Most dispiritingly, despite the film’s arty veneer, it’s really not especially artful. Mitchell clearly wants to challenge the genophobia and misogyny endemic to the slasher genre, but lacks the courage of his convictions. His premise may be a laudable step up from the reactionary prudishness of his genre predecessors, but it’s not exactly sex-positive. As a “final girl,” Jay is unconventional due to her “sullied” status, but in all other respects, she’s as reassuringly wholesome (and as slow) as her precursors. Similarly, like his camera, Mitchell seems to be hovering hazily around themes relating to the loss of innocence, but there’s not enough coherence or coordination in his narrative, his allegory, his motifs, or even his compelling visual style for anything comprehensible to effectively emerge. Despite the superlative praise lavished upon it, It Follows is not particularly intelligent, or particularly deep. It’s not even particularly scary. Which is not to say that it’s not diverting, involving, or enjoyable. But it collapses utterly under the slightest scrutiny. It might be significantly better than your average slasher film, but let’s be honest: That’s not saying much.

Ex Machina

by Matt J. Popham

With a few notable exceptions, cinema has, throughout its history, been almost apocalyptically alarmist about the idea of artificial intelligence. Metropolis, 2001, Alien, The Terminator, The Matrix (to name just a few popular examples) all feature thinking machines turning violently on mankind. And as scientists repeatedly assert that the creation of an actual artificial intelligence is right around the corner, many notable authorities, from Stephen Hawking to Elon Musk, have urgently warned us of the inherent dangers. Of course, psychologists and neuroscientists have yet to pin down many of the fundamentals of human intelligence – the nature of consciousness, free will, identity and self-awareness – so the question arises, even if an artificial intelligence were to come into existence, how could we be sure…?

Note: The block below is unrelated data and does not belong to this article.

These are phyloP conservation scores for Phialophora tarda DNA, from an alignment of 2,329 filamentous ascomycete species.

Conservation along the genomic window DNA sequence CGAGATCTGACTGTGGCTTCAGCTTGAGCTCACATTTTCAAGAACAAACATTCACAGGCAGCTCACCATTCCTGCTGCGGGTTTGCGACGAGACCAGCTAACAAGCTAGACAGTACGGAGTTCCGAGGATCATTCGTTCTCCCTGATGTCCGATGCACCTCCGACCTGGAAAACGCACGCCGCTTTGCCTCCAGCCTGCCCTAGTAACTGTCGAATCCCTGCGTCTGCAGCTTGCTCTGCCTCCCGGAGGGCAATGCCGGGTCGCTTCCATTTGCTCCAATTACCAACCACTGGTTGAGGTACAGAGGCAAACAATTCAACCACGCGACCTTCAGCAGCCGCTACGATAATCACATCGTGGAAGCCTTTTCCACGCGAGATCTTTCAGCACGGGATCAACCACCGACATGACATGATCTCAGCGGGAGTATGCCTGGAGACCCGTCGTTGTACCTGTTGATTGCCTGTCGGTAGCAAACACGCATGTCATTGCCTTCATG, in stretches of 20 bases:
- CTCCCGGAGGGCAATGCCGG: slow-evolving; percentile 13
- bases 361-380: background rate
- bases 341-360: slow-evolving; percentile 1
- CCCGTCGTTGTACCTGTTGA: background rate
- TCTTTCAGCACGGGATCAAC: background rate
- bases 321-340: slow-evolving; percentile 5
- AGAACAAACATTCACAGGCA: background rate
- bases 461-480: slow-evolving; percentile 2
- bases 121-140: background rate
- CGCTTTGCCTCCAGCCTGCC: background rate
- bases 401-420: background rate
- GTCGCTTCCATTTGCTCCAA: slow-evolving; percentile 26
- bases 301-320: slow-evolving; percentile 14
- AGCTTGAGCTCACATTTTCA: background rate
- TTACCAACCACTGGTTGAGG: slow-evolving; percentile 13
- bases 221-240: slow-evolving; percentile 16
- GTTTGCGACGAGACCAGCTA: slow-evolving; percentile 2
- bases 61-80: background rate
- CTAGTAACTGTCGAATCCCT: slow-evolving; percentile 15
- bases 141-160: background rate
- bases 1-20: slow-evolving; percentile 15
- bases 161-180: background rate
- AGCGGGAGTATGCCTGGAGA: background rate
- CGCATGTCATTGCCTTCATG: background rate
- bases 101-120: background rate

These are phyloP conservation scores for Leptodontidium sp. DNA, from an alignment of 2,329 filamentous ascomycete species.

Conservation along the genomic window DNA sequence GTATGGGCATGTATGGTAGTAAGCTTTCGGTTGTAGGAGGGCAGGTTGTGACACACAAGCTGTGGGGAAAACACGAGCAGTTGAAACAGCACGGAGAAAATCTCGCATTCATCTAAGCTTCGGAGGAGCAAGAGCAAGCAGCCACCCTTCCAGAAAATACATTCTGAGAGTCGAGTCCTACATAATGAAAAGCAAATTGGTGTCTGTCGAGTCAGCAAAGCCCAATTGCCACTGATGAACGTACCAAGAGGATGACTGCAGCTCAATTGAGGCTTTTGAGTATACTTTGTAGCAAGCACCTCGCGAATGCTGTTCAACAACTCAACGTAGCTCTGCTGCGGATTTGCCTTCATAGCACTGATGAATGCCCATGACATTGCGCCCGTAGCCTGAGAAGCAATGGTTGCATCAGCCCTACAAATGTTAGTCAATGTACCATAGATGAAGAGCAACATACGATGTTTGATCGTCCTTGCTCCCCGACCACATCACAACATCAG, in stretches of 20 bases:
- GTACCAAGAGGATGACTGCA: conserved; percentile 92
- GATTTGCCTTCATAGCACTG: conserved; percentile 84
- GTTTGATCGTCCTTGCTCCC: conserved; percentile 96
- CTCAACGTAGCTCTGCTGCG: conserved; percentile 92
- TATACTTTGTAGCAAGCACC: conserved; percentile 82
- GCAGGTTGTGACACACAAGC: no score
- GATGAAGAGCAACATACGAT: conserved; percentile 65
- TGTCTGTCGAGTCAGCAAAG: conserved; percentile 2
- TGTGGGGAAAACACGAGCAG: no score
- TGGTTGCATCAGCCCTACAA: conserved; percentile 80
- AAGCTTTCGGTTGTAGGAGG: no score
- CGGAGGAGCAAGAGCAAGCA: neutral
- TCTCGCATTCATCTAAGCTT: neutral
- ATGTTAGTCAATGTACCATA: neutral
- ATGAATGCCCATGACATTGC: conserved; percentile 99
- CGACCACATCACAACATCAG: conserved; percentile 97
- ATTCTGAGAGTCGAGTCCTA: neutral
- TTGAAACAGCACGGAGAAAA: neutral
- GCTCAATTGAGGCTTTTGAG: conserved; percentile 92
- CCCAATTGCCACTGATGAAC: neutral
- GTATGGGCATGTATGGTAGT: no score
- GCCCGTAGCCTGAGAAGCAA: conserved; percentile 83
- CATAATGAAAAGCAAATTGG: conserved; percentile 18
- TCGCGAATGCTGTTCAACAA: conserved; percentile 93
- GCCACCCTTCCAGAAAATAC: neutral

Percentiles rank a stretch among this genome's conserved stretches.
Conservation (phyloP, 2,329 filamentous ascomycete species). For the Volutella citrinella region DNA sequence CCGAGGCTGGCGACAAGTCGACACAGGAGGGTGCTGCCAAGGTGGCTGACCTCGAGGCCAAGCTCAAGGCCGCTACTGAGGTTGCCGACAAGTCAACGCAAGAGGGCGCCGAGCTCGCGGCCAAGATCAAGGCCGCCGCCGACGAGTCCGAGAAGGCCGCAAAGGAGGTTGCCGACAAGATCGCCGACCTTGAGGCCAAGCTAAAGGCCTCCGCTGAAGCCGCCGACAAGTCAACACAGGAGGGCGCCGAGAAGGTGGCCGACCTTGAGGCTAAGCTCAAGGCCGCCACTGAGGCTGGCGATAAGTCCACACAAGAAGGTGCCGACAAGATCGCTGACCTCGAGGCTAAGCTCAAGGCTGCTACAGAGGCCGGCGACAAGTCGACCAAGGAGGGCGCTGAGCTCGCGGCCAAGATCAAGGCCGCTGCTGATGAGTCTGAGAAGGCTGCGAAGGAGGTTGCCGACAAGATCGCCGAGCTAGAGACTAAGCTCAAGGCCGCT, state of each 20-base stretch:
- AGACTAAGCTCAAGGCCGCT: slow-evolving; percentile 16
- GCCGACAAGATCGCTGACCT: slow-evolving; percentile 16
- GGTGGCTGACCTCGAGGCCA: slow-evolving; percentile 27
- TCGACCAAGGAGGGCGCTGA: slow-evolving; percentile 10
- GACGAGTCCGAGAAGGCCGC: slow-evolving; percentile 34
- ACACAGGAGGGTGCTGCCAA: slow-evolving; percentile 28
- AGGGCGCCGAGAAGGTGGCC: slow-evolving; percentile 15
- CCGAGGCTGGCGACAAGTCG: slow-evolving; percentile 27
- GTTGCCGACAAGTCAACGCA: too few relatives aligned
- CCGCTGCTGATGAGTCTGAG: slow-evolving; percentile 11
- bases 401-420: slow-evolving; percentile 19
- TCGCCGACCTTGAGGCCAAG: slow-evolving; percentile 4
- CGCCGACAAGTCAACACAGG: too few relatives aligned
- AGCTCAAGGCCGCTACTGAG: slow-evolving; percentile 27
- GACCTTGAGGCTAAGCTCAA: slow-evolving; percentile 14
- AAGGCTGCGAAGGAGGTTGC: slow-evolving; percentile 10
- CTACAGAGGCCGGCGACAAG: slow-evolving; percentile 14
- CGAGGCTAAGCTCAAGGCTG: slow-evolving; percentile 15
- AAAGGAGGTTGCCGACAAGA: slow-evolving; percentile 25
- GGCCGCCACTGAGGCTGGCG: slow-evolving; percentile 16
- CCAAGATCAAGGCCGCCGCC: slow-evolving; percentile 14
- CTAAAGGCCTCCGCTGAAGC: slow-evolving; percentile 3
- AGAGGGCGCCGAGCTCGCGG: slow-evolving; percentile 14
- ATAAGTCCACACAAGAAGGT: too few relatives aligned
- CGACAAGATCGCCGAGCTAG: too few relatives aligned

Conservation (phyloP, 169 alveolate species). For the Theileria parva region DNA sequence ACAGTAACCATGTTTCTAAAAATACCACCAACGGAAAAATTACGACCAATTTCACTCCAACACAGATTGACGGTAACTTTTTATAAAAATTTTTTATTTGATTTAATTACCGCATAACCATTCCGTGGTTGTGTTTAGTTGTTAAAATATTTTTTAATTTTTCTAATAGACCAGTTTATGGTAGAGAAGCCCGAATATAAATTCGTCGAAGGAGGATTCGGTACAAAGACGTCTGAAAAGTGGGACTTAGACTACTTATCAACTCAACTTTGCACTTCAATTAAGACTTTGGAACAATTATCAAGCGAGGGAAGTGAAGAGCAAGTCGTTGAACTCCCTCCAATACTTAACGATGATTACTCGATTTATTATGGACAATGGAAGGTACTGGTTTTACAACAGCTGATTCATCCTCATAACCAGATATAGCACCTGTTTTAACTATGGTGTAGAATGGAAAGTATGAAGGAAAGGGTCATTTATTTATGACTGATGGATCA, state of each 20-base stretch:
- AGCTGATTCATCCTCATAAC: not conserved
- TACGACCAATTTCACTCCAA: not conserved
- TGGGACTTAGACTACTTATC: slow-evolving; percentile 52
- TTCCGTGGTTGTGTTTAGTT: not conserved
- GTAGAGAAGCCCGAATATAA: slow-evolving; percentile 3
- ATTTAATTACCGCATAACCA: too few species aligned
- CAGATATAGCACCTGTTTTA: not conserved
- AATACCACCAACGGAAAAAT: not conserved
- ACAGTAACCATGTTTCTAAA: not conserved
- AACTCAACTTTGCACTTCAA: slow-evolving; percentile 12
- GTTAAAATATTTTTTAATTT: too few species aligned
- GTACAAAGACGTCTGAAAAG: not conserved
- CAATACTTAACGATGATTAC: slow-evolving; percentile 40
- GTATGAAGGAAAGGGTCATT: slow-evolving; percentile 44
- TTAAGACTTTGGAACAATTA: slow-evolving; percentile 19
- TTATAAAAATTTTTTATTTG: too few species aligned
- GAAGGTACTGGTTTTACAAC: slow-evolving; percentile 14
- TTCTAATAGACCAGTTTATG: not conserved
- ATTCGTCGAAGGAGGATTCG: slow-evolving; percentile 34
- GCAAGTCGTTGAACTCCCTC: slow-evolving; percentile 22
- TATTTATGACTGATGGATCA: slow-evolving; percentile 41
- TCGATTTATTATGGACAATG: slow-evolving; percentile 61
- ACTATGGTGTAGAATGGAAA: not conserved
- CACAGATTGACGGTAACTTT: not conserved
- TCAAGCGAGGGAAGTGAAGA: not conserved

Alex Garland’s quiet and disquieting Ex Machina examines many of the issues surrounding the creation of an artificial intelligence, drawing on a vast array of thematically related sources, from Frankenstein to Wittgenstein, from the Book of Genesis to machine ethicists, from Gordon E. Moore to James H. Moor, even paying passing homage to more than a few of the films listed above. But it’s got a lot more meat on its bones and matter in mind than any artlessly assembled pastiche. Set “ten minutes into the future,” according to Garland, the story concerns Caleb Smith (Domhnall Gleeson), a coder for a Google-type search engine called Bluebook, who is invited to spend a week at a top secret, high-tech retreat with the company CEO, Nathan Bateman (Oscar Isaac). Once there, Caleb is asked by Bateman to perform the Turing test on Ava (Alicia Vikander), a humanoid robot he has designed, to help him determine if she is, in fact, an AI. All at once, awed and apprehensive, Caleb agrees, only to find himself captivated by Ava – not just her existence, but her essence – a quandary that gives rise to the film’s central dramatic conflicts.